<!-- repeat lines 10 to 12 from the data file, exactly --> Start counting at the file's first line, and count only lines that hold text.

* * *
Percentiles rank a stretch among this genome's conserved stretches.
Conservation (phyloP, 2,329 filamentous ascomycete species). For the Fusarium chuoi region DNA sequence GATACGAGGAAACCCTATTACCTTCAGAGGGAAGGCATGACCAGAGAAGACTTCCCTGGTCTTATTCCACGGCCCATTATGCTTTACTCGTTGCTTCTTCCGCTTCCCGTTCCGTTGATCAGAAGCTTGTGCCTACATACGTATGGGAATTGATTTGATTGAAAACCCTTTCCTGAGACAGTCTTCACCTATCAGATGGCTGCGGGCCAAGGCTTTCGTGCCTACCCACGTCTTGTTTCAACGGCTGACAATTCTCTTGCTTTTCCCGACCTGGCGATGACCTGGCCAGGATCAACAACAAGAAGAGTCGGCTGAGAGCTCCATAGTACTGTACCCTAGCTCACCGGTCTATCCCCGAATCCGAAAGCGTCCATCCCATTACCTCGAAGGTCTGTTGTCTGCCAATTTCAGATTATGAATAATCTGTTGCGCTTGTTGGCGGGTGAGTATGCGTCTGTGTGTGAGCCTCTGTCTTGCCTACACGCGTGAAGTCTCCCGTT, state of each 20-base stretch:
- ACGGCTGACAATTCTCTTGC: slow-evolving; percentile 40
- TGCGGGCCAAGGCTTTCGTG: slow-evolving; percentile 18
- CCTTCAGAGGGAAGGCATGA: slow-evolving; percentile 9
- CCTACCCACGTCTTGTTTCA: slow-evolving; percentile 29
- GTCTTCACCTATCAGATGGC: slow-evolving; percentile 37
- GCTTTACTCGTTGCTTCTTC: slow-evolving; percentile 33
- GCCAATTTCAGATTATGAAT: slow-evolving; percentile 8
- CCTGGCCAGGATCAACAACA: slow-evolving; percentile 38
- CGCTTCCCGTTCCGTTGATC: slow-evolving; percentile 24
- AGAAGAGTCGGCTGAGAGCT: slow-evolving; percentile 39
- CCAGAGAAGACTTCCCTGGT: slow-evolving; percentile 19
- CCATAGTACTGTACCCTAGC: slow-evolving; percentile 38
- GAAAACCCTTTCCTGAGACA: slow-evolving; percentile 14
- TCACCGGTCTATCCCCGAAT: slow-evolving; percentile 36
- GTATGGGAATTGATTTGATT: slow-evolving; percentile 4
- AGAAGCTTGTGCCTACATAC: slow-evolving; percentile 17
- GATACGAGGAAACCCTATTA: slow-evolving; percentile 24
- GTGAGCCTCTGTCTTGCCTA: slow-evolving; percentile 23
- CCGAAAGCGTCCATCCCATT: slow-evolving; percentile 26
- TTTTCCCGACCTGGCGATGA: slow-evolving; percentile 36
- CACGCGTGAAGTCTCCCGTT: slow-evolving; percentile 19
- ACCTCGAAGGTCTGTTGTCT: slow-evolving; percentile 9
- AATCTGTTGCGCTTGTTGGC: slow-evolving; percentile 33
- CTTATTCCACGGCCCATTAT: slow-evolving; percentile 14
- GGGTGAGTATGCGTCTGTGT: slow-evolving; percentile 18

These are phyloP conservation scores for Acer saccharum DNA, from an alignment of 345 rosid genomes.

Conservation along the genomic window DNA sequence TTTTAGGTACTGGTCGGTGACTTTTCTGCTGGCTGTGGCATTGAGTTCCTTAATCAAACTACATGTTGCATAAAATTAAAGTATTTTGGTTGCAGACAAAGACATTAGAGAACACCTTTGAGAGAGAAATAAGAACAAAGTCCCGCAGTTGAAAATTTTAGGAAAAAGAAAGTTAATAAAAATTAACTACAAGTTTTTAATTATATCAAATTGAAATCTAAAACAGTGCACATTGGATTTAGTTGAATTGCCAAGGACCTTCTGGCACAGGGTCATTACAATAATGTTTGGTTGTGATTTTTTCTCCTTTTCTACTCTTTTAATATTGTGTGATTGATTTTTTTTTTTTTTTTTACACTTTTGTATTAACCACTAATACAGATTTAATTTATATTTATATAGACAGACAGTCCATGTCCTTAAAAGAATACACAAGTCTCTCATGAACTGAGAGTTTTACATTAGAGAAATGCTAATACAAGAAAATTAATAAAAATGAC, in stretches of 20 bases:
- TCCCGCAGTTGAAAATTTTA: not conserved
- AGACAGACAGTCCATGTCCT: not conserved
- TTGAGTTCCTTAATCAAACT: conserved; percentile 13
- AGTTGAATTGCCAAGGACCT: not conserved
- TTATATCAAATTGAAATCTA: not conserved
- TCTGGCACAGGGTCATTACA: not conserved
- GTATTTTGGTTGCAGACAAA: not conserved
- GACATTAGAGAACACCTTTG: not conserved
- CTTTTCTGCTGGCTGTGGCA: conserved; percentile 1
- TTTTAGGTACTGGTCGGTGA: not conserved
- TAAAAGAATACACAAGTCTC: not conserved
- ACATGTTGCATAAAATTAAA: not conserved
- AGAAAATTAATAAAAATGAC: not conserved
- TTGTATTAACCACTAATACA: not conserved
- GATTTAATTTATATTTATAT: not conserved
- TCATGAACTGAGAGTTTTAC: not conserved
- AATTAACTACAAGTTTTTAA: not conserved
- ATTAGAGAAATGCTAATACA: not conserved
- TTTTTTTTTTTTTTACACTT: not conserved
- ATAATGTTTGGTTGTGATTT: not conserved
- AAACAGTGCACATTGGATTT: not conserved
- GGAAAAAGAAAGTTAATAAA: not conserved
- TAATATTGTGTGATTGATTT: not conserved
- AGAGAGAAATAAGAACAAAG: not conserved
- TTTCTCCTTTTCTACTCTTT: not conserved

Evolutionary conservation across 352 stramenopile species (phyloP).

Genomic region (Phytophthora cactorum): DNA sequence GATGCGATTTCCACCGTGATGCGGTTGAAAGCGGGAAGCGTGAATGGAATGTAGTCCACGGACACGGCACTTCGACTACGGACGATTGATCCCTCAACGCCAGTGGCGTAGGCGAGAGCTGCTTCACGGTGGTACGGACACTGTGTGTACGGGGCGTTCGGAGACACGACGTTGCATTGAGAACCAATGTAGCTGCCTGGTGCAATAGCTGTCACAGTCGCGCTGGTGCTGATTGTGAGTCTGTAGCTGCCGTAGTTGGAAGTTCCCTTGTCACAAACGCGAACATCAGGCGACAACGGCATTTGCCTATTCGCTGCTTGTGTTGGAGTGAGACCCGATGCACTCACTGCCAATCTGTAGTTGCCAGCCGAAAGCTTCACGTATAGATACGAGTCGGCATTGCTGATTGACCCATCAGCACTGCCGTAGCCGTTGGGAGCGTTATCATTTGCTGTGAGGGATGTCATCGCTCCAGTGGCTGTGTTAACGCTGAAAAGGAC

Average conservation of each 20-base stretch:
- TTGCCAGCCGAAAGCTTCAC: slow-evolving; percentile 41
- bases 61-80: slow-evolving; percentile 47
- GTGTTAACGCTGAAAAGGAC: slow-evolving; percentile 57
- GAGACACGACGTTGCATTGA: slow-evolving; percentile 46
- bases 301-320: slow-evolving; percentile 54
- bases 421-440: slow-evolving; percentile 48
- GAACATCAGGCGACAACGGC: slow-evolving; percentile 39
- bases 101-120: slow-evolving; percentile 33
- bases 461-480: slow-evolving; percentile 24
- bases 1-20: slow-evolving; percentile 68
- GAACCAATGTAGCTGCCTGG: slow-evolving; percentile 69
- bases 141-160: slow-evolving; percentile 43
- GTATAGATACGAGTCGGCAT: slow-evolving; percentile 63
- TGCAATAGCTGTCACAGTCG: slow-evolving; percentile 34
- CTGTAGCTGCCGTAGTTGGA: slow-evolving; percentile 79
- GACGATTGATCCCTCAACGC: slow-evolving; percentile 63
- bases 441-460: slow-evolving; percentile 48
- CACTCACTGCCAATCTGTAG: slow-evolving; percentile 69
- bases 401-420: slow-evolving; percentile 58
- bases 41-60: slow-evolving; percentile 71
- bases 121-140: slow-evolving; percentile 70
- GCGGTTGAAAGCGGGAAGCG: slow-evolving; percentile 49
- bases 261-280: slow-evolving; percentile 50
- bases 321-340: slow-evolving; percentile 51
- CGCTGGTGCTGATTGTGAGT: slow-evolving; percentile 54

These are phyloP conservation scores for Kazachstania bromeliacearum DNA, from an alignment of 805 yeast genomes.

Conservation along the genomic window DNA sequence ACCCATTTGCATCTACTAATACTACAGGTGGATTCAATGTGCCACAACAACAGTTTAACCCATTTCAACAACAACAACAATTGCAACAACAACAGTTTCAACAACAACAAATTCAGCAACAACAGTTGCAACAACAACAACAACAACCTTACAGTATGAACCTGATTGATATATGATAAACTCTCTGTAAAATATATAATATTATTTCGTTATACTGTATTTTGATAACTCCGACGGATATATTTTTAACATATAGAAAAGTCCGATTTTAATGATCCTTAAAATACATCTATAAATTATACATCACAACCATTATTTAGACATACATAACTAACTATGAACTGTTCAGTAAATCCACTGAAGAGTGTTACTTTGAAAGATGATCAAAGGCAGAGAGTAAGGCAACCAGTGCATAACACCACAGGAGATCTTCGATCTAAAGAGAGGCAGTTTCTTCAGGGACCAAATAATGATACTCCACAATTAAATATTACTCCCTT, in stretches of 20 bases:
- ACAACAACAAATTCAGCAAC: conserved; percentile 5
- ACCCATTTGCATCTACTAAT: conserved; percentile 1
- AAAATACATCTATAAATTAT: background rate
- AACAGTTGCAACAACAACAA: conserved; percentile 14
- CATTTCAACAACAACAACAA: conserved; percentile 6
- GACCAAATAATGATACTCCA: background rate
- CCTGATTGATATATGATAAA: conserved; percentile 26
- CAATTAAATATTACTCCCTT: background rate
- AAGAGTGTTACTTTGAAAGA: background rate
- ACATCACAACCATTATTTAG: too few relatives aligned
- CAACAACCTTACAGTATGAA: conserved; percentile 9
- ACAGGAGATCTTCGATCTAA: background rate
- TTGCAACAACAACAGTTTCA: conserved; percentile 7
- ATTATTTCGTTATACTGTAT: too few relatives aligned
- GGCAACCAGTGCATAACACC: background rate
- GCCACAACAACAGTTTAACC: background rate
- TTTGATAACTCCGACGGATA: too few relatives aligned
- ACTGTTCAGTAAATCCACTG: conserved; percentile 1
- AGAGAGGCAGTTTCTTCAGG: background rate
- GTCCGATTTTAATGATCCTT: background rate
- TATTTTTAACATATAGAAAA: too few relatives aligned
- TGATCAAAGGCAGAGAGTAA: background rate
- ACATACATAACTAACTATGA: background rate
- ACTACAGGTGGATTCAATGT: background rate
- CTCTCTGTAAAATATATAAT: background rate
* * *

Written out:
- CCTGGCCAGGATCAACAACA: slow-evolving; percentile 38
- CGCTTCCCGTTCCGTTGATC: slow-evolving; percentile 24
- AGAAGAGTCGGCTGAGAGCT: slow-evolving; percentile 39